All the Light We Cannot See (Anthony Doerr)
Alice (Stacy Cordery)
The Alice Network (Kate Quinn)
Beneath a Scarlet Sky (Mark Sullivan)*
The Book of Lost Friends (Lisa Wingate)
The Book Thief (Markus Zusak)*
The Book Woman of Troublesome Creek (Kim Michele Richardson)
Cloudsplitter (Russell Banks)
Code Name Helene (Ariel Lawhon)
The Dutch House (Ann Patchett)
The Girl with No Name (Diney Costeloe)
The Giver of Stars (Jojo Moyes) *
The Good Lord Bird (James McBride) *
Hamnet (Maggie O’Farrell)
The Invisible Life of Addie LaRue (V.E. Schwab) *
Lovely War (Julie Berry)
The Maggie Hope Series (Susan Elia MacNeal)
The Mirror and the Light (Hilary Mantel)
Mrs. Everything (Jennifer Weiner)
My Dark Vanessa (Kate Elizabeth Russell)
My Dear Hamilton (Laura Kaye and Stephanie Dray)
Nightingale (Kristin Hannah)*
One Thousand White Women (Jim Fergus)
Outlander Series (Diana Gabaldon)
Pachinko (Min Jin Lee)
People of the Book (Geraldine Brooks)
Refugee (Alan Gratz)
Sarah’s Key (Tatiana de Rosnay)
The Secrets of Mary Bowser (Lois Leveen)
The Seeds of America Trilogy (Laurie Halse Anderson)
Shanghai Girls (Lisa See) *
Sixties Trilogy (Deborah Wiles)
Snow Flower and the Secret Fan (Lisa See)*
The Sound of Things Falling (Juan Gabriel Vásquez)
The Stationery Shop (Marjan Kamali)
The Weight of Ink (Rachel Kadish)
Where the Crawdads Sing (Delia Owens)*
Year of Wonder (Geraldine Brooks) *
This project was rewarding in a few huge ways. I now have a list of books hearty enough to fill up several vacations, once we get to take them again. And because Jim is a big reader, we actually have some of these already in our possession.
But the best gift was getting to peek inside the reading minds of some excellent people and not only be awed by the breadth of their interests but get to see friends from different corners of my life interacting over favorite books. That was a trip in itself!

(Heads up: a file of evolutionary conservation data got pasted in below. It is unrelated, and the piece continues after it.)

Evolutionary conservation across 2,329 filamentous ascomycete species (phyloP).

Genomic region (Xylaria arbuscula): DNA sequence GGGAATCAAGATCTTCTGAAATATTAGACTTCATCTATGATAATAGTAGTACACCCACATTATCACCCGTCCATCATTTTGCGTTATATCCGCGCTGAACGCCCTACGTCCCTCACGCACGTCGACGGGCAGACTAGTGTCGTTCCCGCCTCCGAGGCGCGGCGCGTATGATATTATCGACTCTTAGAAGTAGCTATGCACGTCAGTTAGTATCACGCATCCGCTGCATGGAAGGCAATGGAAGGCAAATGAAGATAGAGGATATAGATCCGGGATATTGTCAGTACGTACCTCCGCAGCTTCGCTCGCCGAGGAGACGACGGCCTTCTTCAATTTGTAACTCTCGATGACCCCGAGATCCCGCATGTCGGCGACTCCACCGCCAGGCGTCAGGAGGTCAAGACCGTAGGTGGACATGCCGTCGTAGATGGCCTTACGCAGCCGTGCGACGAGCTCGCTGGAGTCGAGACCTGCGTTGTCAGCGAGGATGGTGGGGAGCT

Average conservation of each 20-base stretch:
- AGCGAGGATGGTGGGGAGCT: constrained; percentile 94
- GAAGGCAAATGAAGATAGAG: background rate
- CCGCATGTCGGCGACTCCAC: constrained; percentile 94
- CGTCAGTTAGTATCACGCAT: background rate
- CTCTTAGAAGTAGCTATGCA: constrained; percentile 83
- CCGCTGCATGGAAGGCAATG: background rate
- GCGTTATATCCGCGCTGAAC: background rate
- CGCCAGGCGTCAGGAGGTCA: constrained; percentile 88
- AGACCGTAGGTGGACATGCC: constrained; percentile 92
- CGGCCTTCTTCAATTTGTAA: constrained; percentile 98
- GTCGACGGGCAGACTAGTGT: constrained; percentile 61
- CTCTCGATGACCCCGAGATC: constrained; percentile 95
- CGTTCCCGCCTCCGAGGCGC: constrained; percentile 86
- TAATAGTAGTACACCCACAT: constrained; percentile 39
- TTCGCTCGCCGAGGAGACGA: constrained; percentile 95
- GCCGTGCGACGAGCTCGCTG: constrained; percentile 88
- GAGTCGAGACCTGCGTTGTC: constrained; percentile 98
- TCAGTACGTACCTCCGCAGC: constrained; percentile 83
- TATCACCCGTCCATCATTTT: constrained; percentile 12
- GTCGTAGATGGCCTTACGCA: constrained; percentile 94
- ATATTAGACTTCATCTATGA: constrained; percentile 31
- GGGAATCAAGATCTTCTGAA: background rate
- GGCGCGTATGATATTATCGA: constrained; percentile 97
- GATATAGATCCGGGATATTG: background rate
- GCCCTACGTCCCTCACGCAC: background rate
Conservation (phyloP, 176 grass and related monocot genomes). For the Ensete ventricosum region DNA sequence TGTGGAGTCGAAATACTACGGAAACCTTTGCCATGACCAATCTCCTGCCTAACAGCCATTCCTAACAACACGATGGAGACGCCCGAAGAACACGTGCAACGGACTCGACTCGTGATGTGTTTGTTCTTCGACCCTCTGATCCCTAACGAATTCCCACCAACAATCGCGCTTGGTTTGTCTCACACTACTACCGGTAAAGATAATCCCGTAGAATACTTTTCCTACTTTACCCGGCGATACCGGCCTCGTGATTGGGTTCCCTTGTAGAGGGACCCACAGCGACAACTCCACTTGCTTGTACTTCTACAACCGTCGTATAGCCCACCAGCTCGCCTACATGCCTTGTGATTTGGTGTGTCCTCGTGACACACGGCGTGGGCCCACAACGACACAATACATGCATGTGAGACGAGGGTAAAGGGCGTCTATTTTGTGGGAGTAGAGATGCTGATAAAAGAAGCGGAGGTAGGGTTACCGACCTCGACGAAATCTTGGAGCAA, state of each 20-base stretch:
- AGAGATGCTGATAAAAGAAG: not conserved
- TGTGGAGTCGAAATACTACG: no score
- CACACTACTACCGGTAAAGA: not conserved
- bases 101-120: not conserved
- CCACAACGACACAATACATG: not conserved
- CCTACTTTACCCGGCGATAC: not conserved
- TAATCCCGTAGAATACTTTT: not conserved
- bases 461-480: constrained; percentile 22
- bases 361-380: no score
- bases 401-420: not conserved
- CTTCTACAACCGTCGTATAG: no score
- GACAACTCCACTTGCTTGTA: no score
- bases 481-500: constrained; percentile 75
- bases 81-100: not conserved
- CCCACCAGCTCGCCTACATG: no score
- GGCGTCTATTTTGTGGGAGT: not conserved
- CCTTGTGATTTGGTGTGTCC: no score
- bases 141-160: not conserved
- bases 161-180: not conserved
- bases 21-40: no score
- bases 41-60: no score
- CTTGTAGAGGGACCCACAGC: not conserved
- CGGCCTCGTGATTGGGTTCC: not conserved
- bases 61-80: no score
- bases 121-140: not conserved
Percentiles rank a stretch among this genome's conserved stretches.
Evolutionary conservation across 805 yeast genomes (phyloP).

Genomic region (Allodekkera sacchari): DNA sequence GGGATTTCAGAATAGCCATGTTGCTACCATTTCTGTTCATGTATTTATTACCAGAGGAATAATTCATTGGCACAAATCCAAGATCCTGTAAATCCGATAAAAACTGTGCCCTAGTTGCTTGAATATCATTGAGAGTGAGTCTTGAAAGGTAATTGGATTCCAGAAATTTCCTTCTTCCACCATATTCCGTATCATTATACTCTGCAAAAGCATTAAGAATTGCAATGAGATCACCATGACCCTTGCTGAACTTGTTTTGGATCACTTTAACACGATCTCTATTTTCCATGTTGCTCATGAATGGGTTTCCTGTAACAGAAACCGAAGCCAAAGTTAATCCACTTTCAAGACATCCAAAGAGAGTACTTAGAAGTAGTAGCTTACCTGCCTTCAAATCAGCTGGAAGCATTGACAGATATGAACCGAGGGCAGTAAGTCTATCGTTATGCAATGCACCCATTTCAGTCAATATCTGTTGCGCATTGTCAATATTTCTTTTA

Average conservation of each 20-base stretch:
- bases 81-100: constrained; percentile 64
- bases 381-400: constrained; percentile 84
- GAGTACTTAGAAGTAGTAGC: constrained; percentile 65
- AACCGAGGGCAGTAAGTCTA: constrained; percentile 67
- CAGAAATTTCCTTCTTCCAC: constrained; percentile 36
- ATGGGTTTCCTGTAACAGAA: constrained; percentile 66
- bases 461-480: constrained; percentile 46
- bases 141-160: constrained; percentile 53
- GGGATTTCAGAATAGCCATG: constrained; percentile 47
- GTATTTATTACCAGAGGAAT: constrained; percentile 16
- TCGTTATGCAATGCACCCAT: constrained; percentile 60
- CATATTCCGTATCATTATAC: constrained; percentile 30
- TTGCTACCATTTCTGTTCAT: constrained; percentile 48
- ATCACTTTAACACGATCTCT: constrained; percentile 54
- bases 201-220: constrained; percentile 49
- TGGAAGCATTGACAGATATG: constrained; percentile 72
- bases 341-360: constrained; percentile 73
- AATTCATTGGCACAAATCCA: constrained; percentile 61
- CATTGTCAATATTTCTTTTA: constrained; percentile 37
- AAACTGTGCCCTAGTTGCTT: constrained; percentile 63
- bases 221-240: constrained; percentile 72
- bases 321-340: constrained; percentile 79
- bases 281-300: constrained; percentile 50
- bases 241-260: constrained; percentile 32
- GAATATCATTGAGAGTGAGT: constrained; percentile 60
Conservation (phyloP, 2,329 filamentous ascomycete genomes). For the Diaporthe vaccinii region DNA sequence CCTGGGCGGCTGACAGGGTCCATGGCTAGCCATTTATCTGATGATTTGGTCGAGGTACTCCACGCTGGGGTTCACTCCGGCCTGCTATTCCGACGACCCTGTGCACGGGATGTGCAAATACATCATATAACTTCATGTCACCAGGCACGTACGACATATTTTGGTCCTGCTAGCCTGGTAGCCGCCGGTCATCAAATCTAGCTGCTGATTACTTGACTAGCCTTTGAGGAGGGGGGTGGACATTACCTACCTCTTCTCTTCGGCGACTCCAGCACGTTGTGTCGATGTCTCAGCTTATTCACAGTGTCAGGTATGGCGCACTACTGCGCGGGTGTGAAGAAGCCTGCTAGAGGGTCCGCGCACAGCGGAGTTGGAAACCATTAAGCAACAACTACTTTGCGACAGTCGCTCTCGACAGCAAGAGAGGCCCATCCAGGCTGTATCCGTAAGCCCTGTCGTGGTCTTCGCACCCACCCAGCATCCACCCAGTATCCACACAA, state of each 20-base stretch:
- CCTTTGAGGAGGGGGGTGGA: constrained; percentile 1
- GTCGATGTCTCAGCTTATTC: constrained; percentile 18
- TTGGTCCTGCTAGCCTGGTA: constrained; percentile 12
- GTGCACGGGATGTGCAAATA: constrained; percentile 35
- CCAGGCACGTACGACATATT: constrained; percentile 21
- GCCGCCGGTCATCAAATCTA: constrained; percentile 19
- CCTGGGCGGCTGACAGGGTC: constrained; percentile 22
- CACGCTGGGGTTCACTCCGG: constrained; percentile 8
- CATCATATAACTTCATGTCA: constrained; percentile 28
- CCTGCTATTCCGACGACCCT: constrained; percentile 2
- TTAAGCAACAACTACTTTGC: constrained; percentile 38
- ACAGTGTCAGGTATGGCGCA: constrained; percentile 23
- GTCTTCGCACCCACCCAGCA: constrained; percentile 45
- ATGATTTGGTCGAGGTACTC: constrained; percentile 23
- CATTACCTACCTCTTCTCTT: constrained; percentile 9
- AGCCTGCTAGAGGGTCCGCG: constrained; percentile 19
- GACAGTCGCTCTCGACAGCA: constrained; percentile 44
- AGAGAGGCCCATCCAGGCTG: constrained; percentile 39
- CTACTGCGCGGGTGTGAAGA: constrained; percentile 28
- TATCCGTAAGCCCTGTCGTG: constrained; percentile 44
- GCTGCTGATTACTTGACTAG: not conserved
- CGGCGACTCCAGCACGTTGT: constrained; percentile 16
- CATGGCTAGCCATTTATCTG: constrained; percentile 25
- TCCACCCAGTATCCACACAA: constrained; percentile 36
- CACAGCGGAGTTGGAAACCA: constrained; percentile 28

We got a bit of snow on Thursday morning, just enough to whet the appetite for the BIG, EPIC STORM that we’re supposed to get tonight.
This made for a gorgeous walk. I set out as the sun was coming up, motivated to get some pictures.
I usually walk with a neighbor on Tuesdays and Thursdays but she declined out of concern for icy roads. I quickly came to appreciate her wisdom because it was a little dicey out there. And really cold. But still seriously pretty, so I kept at it.
Not far from our house, they’re putting up some new houses and as I was gingerly slipping my way down the road, one of the contractors drove by. A big guy in a big pickup. I don’t want to generalize too much, but he looked like a lot of the big guys in big pickups we have around here. We shared a wave and when I got to the cul-de-sac at the bottom of the hill where they’re building those houses, he was out of the truck and getting ready to start his day’s affairs.
“How you doing?” he called out.
“I’m rethinking my choices,” I said.
“Naw,” he replied, “you’re out here doing it. That’s what’s important.”
“Hey, can you do me a favor?” I asked. “If you see me wipe out and fall on my butt in this ice…” I intended to complete the phrase with a request for him to not laugh too loud because it might hurt my feelings. I was entertaining myself with my own joke when he cut me off mid-sentence.
“I’m gonna come help you up,” he said.
“No, no! I was just going to ask you not to laugh too hard!”
“I won’t,” he said. “But I’m going to help you, too.”
That was so unexpected and darned nice that it puts a smile on my face even after a couple of days. It is great to learn that someone you don’t even know is out there ready to help you up if you need it.
But enough pondering. I’m off to locate a new snow shovel so both Jim and I will be well equipped for that BIG, EPIC SNOW.